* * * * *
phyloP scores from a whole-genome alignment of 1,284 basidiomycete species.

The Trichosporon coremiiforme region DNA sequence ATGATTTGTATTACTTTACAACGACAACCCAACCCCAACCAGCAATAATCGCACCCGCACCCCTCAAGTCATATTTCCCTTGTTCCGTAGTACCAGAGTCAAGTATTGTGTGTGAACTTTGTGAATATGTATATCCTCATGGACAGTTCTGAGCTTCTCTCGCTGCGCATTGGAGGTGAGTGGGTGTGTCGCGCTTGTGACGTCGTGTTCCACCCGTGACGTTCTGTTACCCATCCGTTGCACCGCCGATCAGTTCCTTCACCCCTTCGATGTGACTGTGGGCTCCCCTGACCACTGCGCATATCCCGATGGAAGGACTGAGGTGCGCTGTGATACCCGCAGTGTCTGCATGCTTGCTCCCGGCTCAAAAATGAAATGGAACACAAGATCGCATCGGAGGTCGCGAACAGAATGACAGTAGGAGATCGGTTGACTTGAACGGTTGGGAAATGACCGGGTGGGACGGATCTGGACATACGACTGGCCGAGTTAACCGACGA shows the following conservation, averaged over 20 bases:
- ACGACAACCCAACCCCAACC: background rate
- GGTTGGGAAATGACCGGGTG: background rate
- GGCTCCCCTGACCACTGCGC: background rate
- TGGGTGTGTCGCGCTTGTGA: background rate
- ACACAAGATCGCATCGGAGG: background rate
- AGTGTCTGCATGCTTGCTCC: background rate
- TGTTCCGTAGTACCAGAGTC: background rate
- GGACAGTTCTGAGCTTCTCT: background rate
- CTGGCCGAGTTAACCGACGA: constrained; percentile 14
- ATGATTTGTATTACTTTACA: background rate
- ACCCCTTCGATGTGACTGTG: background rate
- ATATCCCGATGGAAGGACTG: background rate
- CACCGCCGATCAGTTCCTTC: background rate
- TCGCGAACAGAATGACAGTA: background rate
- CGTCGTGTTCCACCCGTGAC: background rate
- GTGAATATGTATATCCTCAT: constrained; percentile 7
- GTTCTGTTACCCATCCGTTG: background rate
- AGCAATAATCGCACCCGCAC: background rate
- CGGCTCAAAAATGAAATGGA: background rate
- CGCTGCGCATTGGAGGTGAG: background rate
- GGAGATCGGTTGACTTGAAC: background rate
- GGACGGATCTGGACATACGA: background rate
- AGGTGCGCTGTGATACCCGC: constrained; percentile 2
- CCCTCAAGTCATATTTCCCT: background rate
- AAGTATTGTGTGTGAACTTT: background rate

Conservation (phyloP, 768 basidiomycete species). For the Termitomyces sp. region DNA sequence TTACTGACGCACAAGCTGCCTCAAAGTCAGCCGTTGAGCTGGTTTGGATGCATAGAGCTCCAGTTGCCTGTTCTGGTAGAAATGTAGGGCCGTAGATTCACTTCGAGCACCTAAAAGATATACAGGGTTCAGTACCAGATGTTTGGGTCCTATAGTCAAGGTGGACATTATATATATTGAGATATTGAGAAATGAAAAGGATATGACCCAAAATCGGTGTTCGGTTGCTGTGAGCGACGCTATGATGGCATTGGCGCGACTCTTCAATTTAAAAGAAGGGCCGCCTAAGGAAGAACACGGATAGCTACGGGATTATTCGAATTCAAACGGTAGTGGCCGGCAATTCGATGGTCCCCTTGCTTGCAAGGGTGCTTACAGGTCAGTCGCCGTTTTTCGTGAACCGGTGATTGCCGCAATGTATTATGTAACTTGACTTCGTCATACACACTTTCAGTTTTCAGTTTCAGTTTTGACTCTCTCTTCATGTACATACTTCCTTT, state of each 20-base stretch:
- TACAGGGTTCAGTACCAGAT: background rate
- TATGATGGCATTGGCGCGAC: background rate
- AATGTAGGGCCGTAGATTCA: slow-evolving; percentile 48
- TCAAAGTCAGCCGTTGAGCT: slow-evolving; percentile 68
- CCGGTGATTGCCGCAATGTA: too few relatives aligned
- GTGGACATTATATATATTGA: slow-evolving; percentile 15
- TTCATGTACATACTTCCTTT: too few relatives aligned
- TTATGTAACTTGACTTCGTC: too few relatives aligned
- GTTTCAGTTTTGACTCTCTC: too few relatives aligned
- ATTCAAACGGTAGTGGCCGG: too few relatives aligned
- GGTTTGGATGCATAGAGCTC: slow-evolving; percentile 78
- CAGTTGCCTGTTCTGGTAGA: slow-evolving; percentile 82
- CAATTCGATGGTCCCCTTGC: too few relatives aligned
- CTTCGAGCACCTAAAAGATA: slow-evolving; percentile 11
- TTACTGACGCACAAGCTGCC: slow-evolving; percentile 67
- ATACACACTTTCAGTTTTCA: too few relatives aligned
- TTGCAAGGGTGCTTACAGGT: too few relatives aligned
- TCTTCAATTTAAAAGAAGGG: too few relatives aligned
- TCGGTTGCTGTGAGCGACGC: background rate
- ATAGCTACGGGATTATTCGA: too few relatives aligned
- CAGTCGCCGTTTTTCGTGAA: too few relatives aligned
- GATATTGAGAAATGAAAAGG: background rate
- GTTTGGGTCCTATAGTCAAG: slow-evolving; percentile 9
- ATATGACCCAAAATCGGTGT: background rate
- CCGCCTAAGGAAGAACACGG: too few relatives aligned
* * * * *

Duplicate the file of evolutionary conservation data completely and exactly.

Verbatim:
phyloP scores from a whole-genome alignment of 1,284 basidiomycete species.

The Trichosporon coremiiforme region DNA sequence ATGATTTGTATTACTTTACAACGACAACCCAACCCCAACCAGCAATAATCGCACCCGCACCCCTCAAGTCATATTTCCCTTGTTCCGTAGTACCAGAGTCAAGTATTGTGTGTGAACTTTGTGAATATGTATATCCTCATGGACAGTTCTGAGCTTCTCTCGCTGCGCATTGGAGGTGAGTGGGTGTGTCGCGCTTGTGACGTCGTGTTCCACCCGTGACGTTCTGTTACCCATCCGTTGCACCGCCGATCAGTTCCTTCACCCCTTCGATGTGACTGTGGGCTCCCCTGACCACTGCGCATATCCCGATGGAAGGACTGAGGTGCGCTGTGATACCCGCAGTGTCTGCATGCTTGCTCCCGGCTCAAAAATGAAATGGAACACAAGATCGCATCGGAGGTCGCGAACAGAATGACAGTAGGAGATCGGTTGACTTGAACGGTTGGGAAATGACCGGGTGGGACGGATCTGGACATACGACTGGCCGAGTTAACCGACGA shows the following conservation, averaged over 20 bases:
- ACGACAACCCAACCCCAACC: background rate
- GGTTGGGAAATGACCGGGTG: background rate
- GGCTCCCCTGACCACTGCGC: background rate
- TGGGTGTGTCGCGCTTGTGA: background rate
- ACACAAGATCGCATCGGAGG: background rate
- AGTGTCTGCATGCTTGCTCC: background rate
- TGTTCCGTAGTACCAGAGTC: background rate
- GGACAGTTCTGAGCTTCTCT: background rate
- CTGGCCGAGTTAACCGACGA: constrained; percentile 14
- ATGATTTGTATTACTTTACA: background rate
- ACCCCTTCGATGTGACTGTG: background rate
- ATATCCCGATGGAAGGACTG: background rate
- CACCGCCGATCAGTTCCTTC: background rate
- TCGCGAACAGAATGACAGTA: background rate
- CGTCGTGTTCCACCCGTGAC: background rate
- GTGAATATGTATATCCTCAT: constrained; percentile 7
- GTTCTGTTACCCATCCGTTG: background rate
- AGCAATAATCGCACCCGCAC: background rate
- CGGCTCAAAAATGAAATGGA: background rate
- CGCTGCGCATTGGAGGTGAG: background rate
- GGAGATCGGTTGACTTGAAC: background rate
- GGACGGATCTGGACATACGA: background rate
- AGGTGCGCTGTGATACCCGC: constrained; percentile 2
- CCCTCAAGTCATATTTCCCT: background rate
- AAGTATTGTGTGTGAACTTT: background rate

Conservation (phyloP, 768 basidiomycete species). For the Termitomyces sp. region DNA sequence TTACTGACGCACAAGCTGCCTCAAAGTCAGCCGTTGAGCTGGTTTGGATGCATAGAGCTCCAGTTGCCTGTTCTGGTAGAAATGTAGGGCCGTAGATTCACTTCGAGCACCTAAAAGATATACAGGGTTCAGTACCAGATGTTTGGGTCCTATAGTCAAGGTGGACATTATATATATTGAGATATTGAGAAATGAAAAGGATATGACCCAAAATCGGTGTTCGGTTGCTGTGAGCGACGCTATGATGGCATTGGCGCGACTCTTCAATTTAAAAGAAGGGCCGCCTAAGGAAGAACACGGATAGCTACGGGATTATTCGAATTCAAACGGTAGTGGCCGGCAATTCGATGGTCCCCTTGCTTGCAAGGGTGCTTACAGGTCAGTCGCCGTTTTTCGTGAACCGGTGATTGCCGCAATGTATTATGTAACTTGACTTCGTCATACACACTTTCAGTTTTCAGTTTCAGTTTTGACTCTCTCTTCATGTACATACTTCCTTT, state of each 20-base stretch:
- TACAGGGTTCAGTACCAGAT: background rate
- TATGATGGCATTGGCGCGAC: background rate
- AATGTAGGGCCGTAGATTCA: slow-evolving; percentile 48
- TCAAAGTCAGCCGTTGAGCT: slow-evolving; percentile 68
- CCGGTGATTGCCGCAATGTA: too few relatives aligned
- GTGGACATTATATATATTGA: slow-evolving; percentile 15
- TTCATGTACATACTTCCTTT: too few relatives aligned
- TTATGTAACTTGACTTCGTC: too few relatives aligned
- GTTTCAGTTTTGACTCTCTC: too few relatives aligned
- ATTCAAACGGTAGTGGCCGG: too few relatives aligned
- GGTTTGGATGCATAGAGCTC: slow-evolving; percentile 78
- CAGTTGCCTGTTCTGGTAGA: slow-evolving; percentile 82
- CAATTCGATGGTCCCCTTGC: too few relatives aligned
- CTTCGAGCACCTAAAAGATA: slow-evolving; percentile 11
- TTACTGACGCACAAGCTGCC: slow-evolving; percentile 67
- ATACACACTTTCAGTTTTCA: too few relatives aligned
- TTGCAAGGGTGCTTACAGGT: too few relatives aligned
- TCTTCAATTTAAAAGAAGGG: too few relatives aligned
- TCGGTTGCTGTGAGCGACGC: background rate
- ATAGCTACGGGATTATTCGA: too few relatives aligned
- CAGTCGCCGTTTTTCGTGAA: too few relatives aligned
- GATATTGAGAAATGAAAAGG: background rate
- GTTTGGGTCCTATAGTCAAG: slow-evolving; percentile 9
- ATATGACCCAAAATCGGTGT: background rate
- CCGCCTAAGGAAGAACACGG: too few relatives aligned